London warns of eurozone banking supervisor veto
British Prime Minister David Cameron has said he "does not want to stand in the way" of creating a banking union. But behind the scenes British diplomats said their government could veto the supervisor if its terms of reference were not in place by the end of November, the Financial Times reports citing people close to the negotiations.
London is worried that the new supervisor would dominate the European Banking Authority, where the EU’s technical rules are agreed and disputes are resolved. Seven other member countries have backed Britain’s demands, but no decisions have been discussed in working groups yet.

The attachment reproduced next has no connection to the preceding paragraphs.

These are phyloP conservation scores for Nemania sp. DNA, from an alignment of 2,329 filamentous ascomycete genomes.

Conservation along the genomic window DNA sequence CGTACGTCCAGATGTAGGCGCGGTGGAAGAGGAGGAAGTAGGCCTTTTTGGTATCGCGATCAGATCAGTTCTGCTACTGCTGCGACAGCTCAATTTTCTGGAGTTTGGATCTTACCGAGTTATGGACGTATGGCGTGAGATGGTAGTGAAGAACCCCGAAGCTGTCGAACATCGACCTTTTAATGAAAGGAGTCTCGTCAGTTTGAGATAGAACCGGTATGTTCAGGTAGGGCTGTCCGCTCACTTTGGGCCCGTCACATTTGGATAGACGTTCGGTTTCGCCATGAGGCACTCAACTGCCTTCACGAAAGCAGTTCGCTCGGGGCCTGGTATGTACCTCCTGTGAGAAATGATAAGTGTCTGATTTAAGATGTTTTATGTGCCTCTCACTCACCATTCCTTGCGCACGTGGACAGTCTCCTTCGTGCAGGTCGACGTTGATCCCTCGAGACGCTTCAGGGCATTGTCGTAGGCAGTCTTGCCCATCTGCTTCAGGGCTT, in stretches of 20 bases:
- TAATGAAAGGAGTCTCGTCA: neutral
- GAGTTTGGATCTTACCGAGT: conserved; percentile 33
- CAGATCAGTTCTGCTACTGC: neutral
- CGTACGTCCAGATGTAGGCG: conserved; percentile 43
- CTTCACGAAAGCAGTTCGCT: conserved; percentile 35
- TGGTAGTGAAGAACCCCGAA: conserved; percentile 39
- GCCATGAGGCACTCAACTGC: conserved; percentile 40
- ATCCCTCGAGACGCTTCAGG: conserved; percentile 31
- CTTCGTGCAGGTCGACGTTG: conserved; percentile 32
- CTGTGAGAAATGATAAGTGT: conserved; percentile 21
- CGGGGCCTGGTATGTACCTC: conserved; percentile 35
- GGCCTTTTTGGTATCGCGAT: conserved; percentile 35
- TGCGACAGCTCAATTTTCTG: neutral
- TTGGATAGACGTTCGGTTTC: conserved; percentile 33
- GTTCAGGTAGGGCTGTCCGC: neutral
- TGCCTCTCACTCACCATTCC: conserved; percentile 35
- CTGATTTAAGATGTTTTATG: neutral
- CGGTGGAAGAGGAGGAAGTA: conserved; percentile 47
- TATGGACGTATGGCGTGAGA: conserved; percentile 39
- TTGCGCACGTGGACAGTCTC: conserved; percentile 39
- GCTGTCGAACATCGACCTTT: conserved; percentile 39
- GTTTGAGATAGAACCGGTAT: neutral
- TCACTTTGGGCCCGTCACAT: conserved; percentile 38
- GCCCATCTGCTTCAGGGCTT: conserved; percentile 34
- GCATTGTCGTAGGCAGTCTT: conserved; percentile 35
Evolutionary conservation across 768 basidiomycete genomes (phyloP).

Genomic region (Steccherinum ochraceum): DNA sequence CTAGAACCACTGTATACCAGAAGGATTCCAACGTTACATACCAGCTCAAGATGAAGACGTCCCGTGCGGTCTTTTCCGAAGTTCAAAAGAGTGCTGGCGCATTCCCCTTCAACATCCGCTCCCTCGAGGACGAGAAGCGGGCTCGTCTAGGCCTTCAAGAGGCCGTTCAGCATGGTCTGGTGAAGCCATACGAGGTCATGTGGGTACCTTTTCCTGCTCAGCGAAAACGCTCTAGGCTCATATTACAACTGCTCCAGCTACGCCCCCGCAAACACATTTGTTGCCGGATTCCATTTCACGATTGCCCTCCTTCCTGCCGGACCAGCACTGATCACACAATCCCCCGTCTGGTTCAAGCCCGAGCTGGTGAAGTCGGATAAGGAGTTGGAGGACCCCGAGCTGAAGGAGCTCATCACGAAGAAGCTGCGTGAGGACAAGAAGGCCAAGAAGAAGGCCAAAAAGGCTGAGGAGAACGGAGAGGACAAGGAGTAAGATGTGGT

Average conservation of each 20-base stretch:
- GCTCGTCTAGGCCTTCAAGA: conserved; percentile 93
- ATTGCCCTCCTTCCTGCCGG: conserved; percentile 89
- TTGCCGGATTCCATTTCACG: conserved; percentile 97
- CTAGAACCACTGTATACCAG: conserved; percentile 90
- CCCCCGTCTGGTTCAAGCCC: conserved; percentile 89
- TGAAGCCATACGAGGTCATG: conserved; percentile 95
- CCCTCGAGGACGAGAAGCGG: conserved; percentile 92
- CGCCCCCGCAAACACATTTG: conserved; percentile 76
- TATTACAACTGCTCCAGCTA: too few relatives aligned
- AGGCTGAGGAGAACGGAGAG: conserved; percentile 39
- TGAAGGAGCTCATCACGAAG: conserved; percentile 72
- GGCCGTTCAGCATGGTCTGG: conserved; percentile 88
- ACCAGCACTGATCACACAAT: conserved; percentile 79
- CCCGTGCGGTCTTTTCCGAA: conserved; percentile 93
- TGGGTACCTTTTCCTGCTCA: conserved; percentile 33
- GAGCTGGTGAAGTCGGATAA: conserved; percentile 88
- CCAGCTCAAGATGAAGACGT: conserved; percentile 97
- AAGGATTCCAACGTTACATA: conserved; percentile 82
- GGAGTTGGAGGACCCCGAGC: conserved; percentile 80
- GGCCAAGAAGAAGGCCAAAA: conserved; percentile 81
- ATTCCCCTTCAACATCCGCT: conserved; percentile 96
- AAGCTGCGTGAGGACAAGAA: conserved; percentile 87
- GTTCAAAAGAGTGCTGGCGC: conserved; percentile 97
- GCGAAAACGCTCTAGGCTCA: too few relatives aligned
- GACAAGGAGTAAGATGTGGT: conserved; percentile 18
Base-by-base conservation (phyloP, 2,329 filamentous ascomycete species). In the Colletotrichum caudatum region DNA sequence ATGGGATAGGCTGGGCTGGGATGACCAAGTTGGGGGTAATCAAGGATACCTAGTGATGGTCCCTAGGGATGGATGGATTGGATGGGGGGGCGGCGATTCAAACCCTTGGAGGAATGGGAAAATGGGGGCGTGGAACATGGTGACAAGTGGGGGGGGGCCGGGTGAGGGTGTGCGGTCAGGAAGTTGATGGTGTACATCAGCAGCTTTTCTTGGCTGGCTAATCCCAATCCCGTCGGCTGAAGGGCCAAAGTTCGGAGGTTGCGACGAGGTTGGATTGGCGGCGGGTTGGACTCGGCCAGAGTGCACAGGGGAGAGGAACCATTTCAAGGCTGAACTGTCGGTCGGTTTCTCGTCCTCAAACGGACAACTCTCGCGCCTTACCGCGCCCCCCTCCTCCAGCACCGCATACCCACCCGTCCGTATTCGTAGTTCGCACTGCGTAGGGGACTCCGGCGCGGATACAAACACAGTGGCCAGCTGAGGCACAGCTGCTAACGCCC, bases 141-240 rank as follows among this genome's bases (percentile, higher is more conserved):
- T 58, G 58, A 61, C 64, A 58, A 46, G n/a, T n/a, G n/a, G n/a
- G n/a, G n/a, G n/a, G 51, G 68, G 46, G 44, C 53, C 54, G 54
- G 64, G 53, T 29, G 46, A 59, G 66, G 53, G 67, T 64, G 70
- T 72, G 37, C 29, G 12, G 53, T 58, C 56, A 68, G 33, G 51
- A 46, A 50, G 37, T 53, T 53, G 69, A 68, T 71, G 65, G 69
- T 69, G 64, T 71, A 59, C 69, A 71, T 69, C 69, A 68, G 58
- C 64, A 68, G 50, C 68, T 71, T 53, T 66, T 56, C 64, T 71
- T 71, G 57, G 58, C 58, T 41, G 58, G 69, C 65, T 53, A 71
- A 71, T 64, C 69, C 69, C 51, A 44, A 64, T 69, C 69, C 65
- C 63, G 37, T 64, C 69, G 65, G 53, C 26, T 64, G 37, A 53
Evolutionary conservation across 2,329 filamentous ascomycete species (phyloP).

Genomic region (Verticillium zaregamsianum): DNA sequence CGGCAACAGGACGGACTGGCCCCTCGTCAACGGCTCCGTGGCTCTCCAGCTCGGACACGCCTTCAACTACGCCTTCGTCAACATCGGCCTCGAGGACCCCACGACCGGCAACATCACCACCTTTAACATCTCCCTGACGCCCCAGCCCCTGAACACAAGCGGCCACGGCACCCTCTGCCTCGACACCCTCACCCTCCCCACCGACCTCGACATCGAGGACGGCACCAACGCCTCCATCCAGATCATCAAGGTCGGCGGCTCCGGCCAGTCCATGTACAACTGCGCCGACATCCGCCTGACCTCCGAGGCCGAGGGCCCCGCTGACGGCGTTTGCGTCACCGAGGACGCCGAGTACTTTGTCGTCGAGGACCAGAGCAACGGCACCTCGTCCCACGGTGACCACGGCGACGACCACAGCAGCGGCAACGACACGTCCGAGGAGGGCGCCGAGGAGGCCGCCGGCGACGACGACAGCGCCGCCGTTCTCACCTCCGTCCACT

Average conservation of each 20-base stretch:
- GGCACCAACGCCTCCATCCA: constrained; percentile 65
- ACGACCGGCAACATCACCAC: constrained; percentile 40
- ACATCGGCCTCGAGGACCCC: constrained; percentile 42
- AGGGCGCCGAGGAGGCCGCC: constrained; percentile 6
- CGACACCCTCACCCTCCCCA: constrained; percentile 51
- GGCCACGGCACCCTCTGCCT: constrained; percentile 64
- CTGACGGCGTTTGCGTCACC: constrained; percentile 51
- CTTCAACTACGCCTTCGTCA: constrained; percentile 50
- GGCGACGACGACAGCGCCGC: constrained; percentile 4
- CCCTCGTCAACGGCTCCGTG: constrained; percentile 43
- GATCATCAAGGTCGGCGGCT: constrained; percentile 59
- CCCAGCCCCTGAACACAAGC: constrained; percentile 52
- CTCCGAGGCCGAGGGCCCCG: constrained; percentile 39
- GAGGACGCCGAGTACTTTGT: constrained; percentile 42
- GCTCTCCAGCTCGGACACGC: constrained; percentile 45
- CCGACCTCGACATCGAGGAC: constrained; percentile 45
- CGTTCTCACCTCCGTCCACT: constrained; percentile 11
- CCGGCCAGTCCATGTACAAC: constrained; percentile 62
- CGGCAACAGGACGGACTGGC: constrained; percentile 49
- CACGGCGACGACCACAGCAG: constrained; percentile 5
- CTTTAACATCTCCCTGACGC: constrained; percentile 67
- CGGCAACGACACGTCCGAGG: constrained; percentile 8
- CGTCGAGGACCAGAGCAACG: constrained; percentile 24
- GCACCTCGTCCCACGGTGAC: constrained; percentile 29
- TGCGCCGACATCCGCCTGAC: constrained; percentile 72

UK’s claim is one of a number of problems that have to be tackled before the EU summit starts on 23 November in Brussels. Earlier the EU Council’s top legal adviser argued that without changing European legislation it would be impossible to give a bank supervision board within the ECB any formal decision-making powers as suggested.
Another problem is that non-eurozone countries that want to opt into the bank supervision board such as Sweden and Poland would also be legally unable to take part in any ECB decisions under the current rules.
Meanwhile Germany demanded greater power on the board of the banking union to match the bigger size of its banking sector. However, the smaller eurozone countries are likely to oppose Berlin’s proposal concerned that the new body will be dominated by Germany.